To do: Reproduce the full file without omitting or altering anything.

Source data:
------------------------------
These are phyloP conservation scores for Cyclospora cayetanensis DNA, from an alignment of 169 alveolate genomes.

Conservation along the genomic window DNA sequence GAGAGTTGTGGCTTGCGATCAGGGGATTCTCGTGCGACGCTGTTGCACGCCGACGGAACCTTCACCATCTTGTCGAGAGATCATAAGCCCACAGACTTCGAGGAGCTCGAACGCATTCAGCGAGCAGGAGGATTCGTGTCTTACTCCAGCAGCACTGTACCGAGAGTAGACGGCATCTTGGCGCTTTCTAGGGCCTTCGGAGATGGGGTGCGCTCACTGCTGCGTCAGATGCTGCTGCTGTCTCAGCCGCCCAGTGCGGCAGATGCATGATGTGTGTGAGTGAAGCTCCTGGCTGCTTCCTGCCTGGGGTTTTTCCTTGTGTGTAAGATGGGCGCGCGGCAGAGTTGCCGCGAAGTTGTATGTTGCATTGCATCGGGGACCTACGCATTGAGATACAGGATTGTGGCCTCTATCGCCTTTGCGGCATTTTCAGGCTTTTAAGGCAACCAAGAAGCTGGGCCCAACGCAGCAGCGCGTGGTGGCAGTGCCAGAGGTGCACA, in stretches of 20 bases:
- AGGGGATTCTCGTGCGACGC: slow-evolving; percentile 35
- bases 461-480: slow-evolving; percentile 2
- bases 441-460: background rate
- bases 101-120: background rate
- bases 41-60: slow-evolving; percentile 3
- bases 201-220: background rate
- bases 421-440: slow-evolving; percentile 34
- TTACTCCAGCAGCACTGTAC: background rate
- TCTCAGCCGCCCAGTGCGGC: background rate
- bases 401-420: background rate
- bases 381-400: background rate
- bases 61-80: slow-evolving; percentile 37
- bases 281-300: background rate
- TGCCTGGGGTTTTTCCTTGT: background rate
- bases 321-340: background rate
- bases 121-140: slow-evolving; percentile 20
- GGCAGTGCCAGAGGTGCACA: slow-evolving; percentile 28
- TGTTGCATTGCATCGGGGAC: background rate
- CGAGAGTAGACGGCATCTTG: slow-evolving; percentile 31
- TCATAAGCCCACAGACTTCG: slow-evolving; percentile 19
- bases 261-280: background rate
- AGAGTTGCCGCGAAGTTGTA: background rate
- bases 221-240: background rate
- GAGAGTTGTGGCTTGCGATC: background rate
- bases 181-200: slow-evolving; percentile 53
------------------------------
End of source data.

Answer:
These are phyloP conservation scores for Cyclospora cayetanensis DNA, from an alignment of 169 alveolate genomes.

Conservation along the genomic window DNA sequence GAGAGTTGTGGCTTGCGATCAGGGGATTCTCGTGCGACGCTGTTGCACGCCGACGGAACCTTCACCATCTTGTCGAGAGATCATAAGCCCACAGACTTCGAGGAGCTCGAACGCATTCAGCGAGCAGGAGGATTCGTGTCTTACTCCAGCAGCACTGTACCGAGAGTAGACGGCATCTTGGCGCTTTCTAGGGCCTTCGGAGATGGGGTGCGCTCACTGCTGCGTCAGATGCTGCTGCTGTCTCAGCCGCCCAGTGCGGCAGATGCATGATGTGTGTGAGTGAAGCTCCTGGCTGCTTCCTGCCTGGGGTTTTTCCTTGTGTGTAAGATGGGCGCGCGGCAGAGTTGCCGCGAAGTTGTATGTTGCATTGCATCGGGGACCTACGCATTGAGATACAGGATTGTGGCCTCTATCGCCTTTGCGGCATTTTCAGGCTTTTAAGGCAACCAAGAAGCTGGGCCCAACGCAGCAGCGCGTGGTGGCAGTGCCAGAGGTGCACA, in stretches of 20 bases:
- AGGGGATTCTCGTGCGACGC: slow-evolving; percentile 35
- bases 461-480: slow-evolving; percentile 2
- bases 441-460: background rate
- bases 101-120: background rate
- bases 41-60: slow-evolving; percentile 3
- bases 201-220: background rate
- bases 421-440: slow-evolving; percentile 34
- TTACTCCAGCAGCACTGTAC: background rate
- TCTCAGCCGCCCAGTGCGGC: background rate
- bases 401-420: background rate
- bases 381-400: background rate
- bases 61-80: slow-evolving; percentile 37
- bases 281-300: background rate
- TGCCTGGGGTTTTTCCTTGT: background rate
- bases 321-340: background rate
- bases 121-140: slow-evolving; percentile 20
- GGCAGTGCCAGAGGTGCACA: slow-evolving; percentile 28
- TGTTGCATTGCATCGGGGAC: background rate
- CGAGAGTAGACGGCATCTTG: slow-evolving; percentile 31
- TCATAAGCCCACAGACTTCG: slow-evolving; percentile 19
- bases 261-280: background rate
- AGAGTTGCCGCGAAGTTGTA: background rate
- bases 221-240: background rate
- GAGAGTTGTGGCTTGCGATC: background rate
- bases 181-200: slow-evolving; percentile 53